The Kerry Cow is Ireland’s oldest breed, and it still faces the possibility of extinction. Now the humble black bovine is slowly building up numbers, and people all over the world are treasuring it for its traditionally uncelebrated benefits.
The humble Kerry Cow looks different to modern industrial dairy herds. It is small, black all over (or rarely sometimes red…typical for a Celt!) and it doesn’t produce a whole trough of milk. But the milk it does produce is very rich in fat, tastes amazing, and is compared more to goat’s milk. This is because the fat globules are small, and easy to digest. So people with allergies, small children, and older people find it easier to slide it down their digestive tract.
And the reason this cow produces such an amazing milk? The breed has not been ‘improved’ by humans over time. It is milk as nature intended. In comparison, modern “improved” cows have been bred for producing large quantities of milk, rather than quality milk.
This makes the Kerry Cow a very interesting proposition for anyone who prefers quality over quantity. Even the Slow Food Movement have also extolled the virtues of this humble beast. Its renewed popularity just might save its bacon.
But here’s the biggest selling point: the Kerry Cow can survive on pastures that are slightly dodgy. They are so hardy, in fact, that they thrive where other more modern breeds keel over and die. Because of their small stature they are also easier on the land, and don’t damage it like other big modern hefty breeds do.
Kerry cattle are very intelligent, are great mothers, and often distrust strangers but grow very close to their owners. They are cuter than the modern dairy cow, being small and nifty. So it is amazing to think that these black creatures are on the brink of extinction.
The Kerry Cow In Ancient Ireland
The Kerry Cow is an animal that was kept by Irish people purely for its milk. They were perfect for the small subsistence-types farms that littered Ireland. The Kerry Cow is considered native to Ireland, and is one of the oldest breeds in Europe. In fact, Irish folklore is littered with references to such cows, and they were even a form of currency at one time.
The Kerry Cow has a skull that is very similar in formation to the ancient aurochs of the Stone Age though smaller in size. The aurochs were the ancestor of domestic cattle. But don’t let that fact fool you; you wouldn’t want to come across one of them in a field on your way back from your poitín festival.
Aurochs were huge wild cattle, now extinct (and have been since 1627) but they weren’t as docile as the Kerry! They could impale a stinky ancient Celt with just one look. However we can thank this huge ancient beast for being the forebearer of our common cow.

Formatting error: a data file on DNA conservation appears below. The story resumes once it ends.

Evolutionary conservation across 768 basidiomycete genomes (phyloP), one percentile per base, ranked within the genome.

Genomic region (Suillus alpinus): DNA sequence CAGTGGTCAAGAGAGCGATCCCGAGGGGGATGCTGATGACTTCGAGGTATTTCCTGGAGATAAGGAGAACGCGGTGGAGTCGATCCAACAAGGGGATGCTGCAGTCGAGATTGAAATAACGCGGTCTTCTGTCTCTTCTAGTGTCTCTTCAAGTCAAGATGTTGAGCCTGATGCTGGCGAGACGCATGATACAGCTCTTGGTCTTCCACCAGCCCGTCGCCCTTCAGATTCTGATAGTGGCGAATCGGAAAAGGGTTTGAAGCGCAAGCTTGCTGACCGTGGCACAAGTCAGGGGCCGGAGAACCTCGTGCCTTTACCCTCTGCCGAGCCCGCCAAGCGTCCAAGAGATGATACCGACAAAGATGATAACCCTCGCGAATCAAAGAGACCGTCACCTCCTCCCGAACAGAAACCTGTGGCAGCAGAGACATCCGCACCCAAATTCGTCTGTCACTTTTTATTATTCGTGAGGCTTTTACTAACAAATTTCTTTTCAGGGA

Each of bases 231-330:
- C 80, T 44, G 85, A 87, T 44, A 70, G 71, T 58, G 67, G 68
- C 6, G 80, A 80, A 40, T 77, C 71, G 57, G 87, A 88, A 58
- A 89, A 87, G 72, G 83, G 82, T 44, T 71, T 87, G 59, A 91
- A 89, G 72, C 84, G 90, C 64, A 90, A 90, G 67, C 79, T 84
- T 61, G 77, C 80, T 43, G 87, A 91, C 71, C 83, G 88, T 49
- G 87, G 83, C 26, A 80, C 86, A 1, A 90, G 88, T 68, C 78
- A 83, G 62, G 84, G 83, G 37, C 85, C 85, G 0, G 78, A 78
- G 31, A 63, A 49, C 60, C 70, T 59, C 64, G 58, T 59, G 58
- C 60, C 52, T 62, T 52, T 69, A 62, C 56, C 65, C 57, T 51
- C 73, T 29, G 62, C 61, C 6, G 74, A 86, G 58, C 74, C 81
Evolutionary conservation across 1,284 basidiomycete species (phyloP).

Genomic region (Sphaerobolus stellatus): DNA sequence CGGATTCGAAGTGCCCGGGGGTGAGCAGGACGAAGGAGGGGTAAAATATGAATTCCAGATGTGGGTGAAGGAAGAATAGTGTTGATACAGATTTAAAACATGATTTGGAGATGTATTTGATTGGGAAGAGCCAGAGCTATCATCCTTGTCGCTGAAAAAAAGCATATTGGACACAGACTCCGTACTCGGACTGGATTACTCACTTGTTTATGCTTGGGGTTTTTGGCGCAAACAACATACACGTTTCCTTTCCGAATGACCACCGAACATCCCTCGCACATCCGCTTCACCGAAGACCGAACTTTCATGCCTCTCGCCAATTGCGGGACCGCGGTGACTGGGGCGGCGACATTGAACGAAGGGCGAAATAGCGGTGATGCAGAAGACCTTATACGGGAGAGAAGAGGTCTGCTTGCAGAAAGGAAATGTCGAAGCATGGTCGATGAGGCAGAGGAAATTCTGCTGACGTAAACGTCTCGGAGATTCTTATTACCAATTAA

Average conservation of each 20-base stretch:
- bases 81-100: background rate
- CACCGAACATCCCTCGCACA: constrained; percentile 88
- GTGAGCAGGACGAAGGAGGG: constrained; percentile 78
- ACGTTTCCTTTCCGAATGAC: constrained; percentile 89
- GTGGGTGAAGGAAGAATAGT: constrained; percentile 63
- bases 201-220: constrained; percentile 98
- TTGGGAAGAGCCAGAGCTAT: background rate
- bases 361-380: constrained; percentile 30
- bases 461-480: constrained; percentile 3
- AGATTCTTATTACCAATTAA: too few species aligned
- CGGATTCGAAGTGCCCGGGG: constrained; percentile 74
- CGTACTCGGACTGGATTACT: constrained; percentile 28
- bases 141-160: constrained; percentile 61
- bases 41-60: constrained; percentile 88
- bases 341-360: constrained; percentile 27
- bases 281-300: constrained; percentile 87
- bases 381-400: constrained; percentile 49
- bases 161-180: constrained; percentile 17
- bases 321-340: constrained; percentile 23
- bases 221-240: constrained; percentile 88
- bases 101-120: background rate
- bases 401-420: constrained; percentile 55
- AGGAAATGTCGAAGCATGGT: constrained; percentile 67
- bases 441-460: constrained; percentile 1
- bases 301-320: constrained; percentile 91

The Kerry Cow is also thought to have descended from the Celtic Shorthorn, brought to Ireland as early as 2000 BC. Neolithic man probably dragged the Celtic Shorthorn with him in his migrations northwards from the Mediterranean basin.
The Kerry Cow’s main job throughout history was always that of milk maker. Prehistoric man from Asia, Africa and other parts of Europe were breeding cattle for pulling heavy stuff and for meat. But the Irish were busy keeping the Kerry for their dairy needs.
The ancient Irish diet was based on milk and milk products; meat wasn’t eaten all that much. And if so it was pigs that got the chop. Historians note that Kerry milk was used to produce cheese and butter, but is was also mixed with herbs and kept in jars underground…sounds like the recipe for a posh cheese! Certainly beats supermarket cheddar.
Despite this great history of underground herb cheeses and other epicurean fare, by 1983 there were only around 200 pedigree Kerry cattle in the world. They had been imported to the United States in 1818 and prospered in the nineteenth century, but had become scarce by the 1930s. Today there are only a few herds in North America, mostly more recent imports in Canada. The Irish Department of Agriculture has since taken steps to support the maintenance of the breed and numbers are again creeping upwards.
If you like your milk delicious and natural, you might like to get yourself a Kerry Cow. However you may have to sell your granny to do it: obtaining a breeding cow is nigh on impossible. Breeders hang on to the females and will probably continue to do so until the current population of 1,100 grows greater in girth.
But until then, you can enjoy Kerry Cow milk in many Irish products such as Murphy’s Ice Cream, based in Dingle. And any excuse to sample ice-cream can only be a good thing.